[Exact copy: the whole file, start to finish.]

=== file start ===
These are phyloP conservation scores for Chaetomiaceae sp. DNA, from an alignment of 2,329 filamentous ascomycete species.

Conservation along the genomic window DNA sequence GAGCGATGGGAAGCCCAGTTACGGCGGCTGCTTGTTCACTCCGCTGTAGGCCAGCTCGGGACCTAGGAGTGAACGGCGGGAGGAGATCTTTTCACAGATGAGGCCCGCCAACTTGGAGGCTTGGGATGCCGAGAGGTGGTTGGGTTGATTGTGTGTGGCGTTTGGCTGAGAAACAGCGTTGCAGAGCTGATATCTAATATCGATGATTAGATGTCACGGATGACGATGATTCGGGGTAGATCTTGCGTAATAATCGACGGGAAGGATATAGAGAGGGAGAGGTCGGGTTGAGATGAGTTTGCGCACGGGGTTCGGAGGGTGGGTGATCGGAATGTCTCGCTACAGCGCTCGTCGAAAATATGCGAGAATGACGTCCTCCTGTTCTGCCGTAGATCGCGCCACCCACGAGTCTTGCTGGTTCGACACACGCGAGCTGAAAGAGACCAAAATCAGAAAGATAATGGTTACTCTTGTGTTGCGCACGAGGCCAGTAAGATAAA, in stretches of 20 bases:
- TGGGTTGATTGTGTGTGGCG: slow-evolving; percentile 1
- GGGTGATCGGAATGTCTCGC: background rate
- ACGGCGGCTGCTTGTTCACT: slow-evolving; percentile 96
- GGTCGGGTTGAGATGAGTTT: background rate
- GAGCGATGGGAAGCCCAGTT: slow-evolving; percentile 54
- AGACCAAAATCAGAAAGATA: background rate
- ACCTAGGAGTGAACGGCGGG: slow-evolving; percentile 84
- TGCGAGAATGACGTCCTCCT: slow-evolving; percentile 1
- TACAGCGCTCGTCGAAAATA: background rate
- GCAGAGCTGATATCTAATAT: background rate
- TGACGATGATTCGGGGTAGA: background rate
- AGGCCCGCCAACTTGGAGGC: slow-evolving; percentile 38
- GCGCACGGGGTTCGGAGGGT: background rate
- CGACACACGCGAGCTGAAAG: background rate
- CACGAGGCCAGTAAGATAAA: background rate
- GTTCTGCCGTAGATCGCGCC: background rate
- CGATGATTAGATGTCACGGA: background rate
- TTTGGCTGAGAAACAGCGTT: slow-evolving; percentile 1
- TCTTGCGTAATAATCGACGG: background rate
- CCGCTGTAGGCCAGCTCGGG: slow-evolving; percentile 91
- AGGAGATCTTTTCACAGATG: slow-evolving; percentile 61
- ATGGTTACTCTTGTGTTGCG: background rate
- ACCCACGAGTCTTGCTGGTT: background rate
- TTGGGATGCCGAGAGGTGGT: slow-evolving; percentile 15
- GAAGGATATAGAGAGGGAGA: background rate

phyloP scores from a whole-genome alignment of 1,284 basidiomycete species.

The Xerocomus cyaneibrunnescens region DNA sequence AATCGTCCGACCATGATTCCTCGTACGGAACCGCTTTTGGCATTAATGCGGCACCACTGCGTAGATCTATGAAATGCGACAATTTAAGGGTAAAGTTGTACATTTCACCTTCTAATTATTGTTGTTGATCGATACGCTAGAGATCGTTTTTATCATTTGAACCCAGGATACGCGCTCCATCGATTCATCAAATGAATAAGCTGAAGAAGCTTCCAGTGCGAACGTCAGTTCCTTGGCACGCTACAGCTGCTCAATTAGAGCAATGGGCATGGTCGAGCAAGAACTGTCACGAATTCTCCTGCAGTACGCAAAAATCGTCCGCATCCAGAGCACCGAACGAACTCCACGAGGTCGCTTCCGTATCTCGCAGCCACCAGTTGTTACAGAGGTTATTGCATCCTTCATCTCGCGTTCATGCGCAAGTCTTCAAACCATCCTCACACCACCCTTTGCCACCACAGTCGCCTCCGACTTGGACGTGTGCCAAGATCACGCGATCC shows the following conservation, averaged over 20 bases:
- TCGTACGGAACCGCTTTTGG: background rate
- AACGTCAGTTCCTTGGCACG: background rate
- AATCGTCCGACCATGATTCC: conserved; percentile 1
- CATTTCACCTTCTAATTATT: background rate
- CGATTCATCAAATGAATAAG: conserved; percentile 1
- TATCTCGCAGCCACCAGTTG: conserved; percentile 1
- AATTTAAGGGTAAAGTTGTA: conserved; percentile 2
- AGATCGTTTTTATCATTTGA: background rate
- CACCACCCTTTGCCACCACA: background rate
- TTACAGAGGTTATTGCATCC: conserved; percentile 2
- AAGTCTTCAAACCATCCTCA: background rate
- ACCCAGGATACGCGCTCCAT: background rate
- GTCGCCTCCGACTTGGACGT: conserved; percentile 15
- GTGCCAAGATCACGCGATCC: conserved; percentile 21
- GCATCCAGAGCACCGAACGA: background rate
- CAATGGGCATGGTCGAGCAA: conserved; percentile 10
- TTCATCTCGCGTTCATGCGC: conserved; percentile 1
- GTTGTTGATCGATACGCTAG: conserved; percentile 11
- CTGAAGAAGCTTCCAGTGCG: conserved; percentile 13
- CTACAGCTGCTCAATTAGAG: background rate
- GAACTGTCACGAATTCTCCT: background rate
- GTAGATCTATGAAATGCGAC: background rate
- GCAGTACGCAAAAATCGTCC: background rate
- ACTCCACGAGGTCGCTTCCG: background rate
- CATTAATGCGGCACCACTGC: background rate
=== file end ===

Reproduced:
These are phyloP conservation scores for Chaetomiaceae sp. DNA, from an alignment of 2,329 filamentous ascomycete species.

Conservation along the genomic window DNA sequence GAGCGATGGGAAGCCCAGTTACGGCGGCTGCTTGTTCACTCCGCTGTAGGCCAGCTCGGGACCTAGGAGTGAACGGCGGGAGGAGATCTTTTCACAGATGAGGCCCGCCAACTTGGAGGCTTGGGATGCCGAGAGGTGGTTGGGTTGATTGTGTGTGGCGTTTGGCTGAGAAACAGCGTTGCAGAGCTGATATCTAATATCGATGATTAGATGTCACGGATGACGATGATTCGGGGTAGATCTTGCGTAATAATCGACGGGAAGGATATAGAGAGGGAGAGGTCGGGTTGAGATGAGTTTGCGCACGGGGTTCGGAGGGTGGGTGATCGGAATGTCTCGCTACAGCGCTCGTCGAAAATATGCGAGAATGACGTCCTCCTGTTCTGCCGTAGATCGCGCCACCCACGAGTCTTGCTGGTTCGACACACGCGAGCTGAAAGAGACCAAAATCAGAAAGATAATGGTTACTCTTGTGTTGCGCACGAGGCCAGTAAGATAAA, in stretches of 20 bases:
- TGGGTTGATTGTGTGTGGCG: slow-evolving; percentile 1
- GGGTGATCGGAATGTCTCGC: background rate
- ACGGCGGCTGCTTGTTCACT: slow-evolving; percentile 96
- GGTCGGGTTGAGATGAGTTT: background rate
- GAGCGATGGGAAGCCCAGTT: slow-evolving; percentile 54
- AGACCAAAATCAGAAAGATA: background rate
- ACCTAGGAGTGAACGGCGGG: slow-evolving; percentile 84
- TGCGAGAATGACGTCCTCCT: slow-evolving; percentile 1
- TACAGCGCTCGTCGAAAATA: background rate
- GCAGAGCTGATATCTAATAT: background rate
- TGACGATGATTCGGGGTAGA: background rate
- AGGCCCGCCAACTTGGAGGC: slow-evolving; percentile 38
- GCGCACGGGGTTCGGAGGGT: background rate
- CGACACACGCGAGCTGAAAG: background rate
- CACGAGGCCAGTAAGATAAA: background rate
- GTTCTGCCGTAGATCGCGCC: background rate
- CGATGATTAGATGTCACGGA: background rate
- TTTGGCTGAGAAACAGCGTT: slow-evolving; percentile 1
- TCTTGCGTAATAATCGACGG: background rate
- CCGCTGTAGGCCAGCTCGGG: slow-evolving; percentile 91
- AGGAGATCTTTTCACAGATG: slow-evolving; percentile 61
- ATGGTTACTCTTGTGTTGCG: background rate
- ACCCACGAGTCTTGCTGGTT: background rate
- TTGGGATGCCGAGAGGTGGT: slow-evolving; percentile 15
- GAAGGATATAGAGAGGGAGA: background rate

phyloP scores from a whole-genome alignment of 1,284 basidiomycete species.

The Xerocomus cyaneibrunnescens region DNA sequence AATCGTCCGACCATGATTCCTCGTACGGAACCGCTTTTGGCATTAATGCGGCACCACTGCGTAGATCTATGAAATGCGACAATTTAAGGGTAAAGTTGTACATTTCACCTTCTAATTATTGTTGTTGATCGATACGCTAGAGATCGTTTTTATCATTTGAACCCAGGATACGCGCTCCATCGATTCATCAAATGAATAAGCTGAAGAAGCTTCCAGTGCGAACGTCAGTTCCTTGGCACGCTACAGCTGCTCAATTAGAGCAATGGGCATGGTCGAGCAAGAACTGTCACGAATTCTCCTGCAGTACGCAAAAATCGTCCGCATCCAGAGCACCGAACGAACTCCACGAGGTCGCTTCCGTATCTCGCAGCCACCAGTTGTTACAGAGGTTATTGCATCCTTCATCTCGCGTTCATGCGCAAGTCTTCAAACCATCCTCACACCACCCTTTGCCACCACAGTCGCCTCCGACTTGGACGTGTGCCAAGATCACGCGATCC shows the following conservation, averaged over 20 bases:
- TCGTACGGAACCGCTTTTGG: background rate
- AACGTCAGTTCCTTGGCACG: background rate
- AATCGTCCGACCATGATTCC: conserved; percentile 1
- CATTTCACCTTCTAATTATT: background rate
- CGATTCATCAAATGAATAAG: conserved; percentile 1
- TATCTCGCAGCCACCAGTTG: conserved; percentile 1
- AATTTAAGGGTAAAGTTGTA: conserved; percentile 2
- AGATCGTTTTTATCATTTGA: background rate
- CACCACCCTTTGCCACCACA: background rate
- TTACAGAGGTTATTGCATCC: conserved; percentile 2
- AAGTCTTCAAACCATCCTCA: background rate
- ACCCAGGATACGCGCTCCAT: background rate
- GTCGCCTCCGACTTGGACGT: conserved; percentile 15
- GTGCCAAGATCACGCGATCC: conserved; percentile 21
- GCATCCAGAGCACCGAACGA: background rate
- CAATGGGCATGGTCGAGCAA: conserved; percentile 10
- TTCATCTCGCGTTCATGCGC: conserved; percentile 1
- GTTGTTGATCGATACGCTAG: conserved; percentile 11
- CTGAAGAAGCTTCCAGTGCG: conserved; percentile 13
- CTACAGCTGCTCAATTAGAG: background rate
- GAACTGTCACGAATTCTCCT: background rate
- GTAGATCTATGAAATGCGAC: background rate
- GCAGTACGCAAAAATCGTCC: background rate
- ACTCCACGAGGTCGCTTCCG: background rate
- CATTAATGCGGCACCACTGC: background rate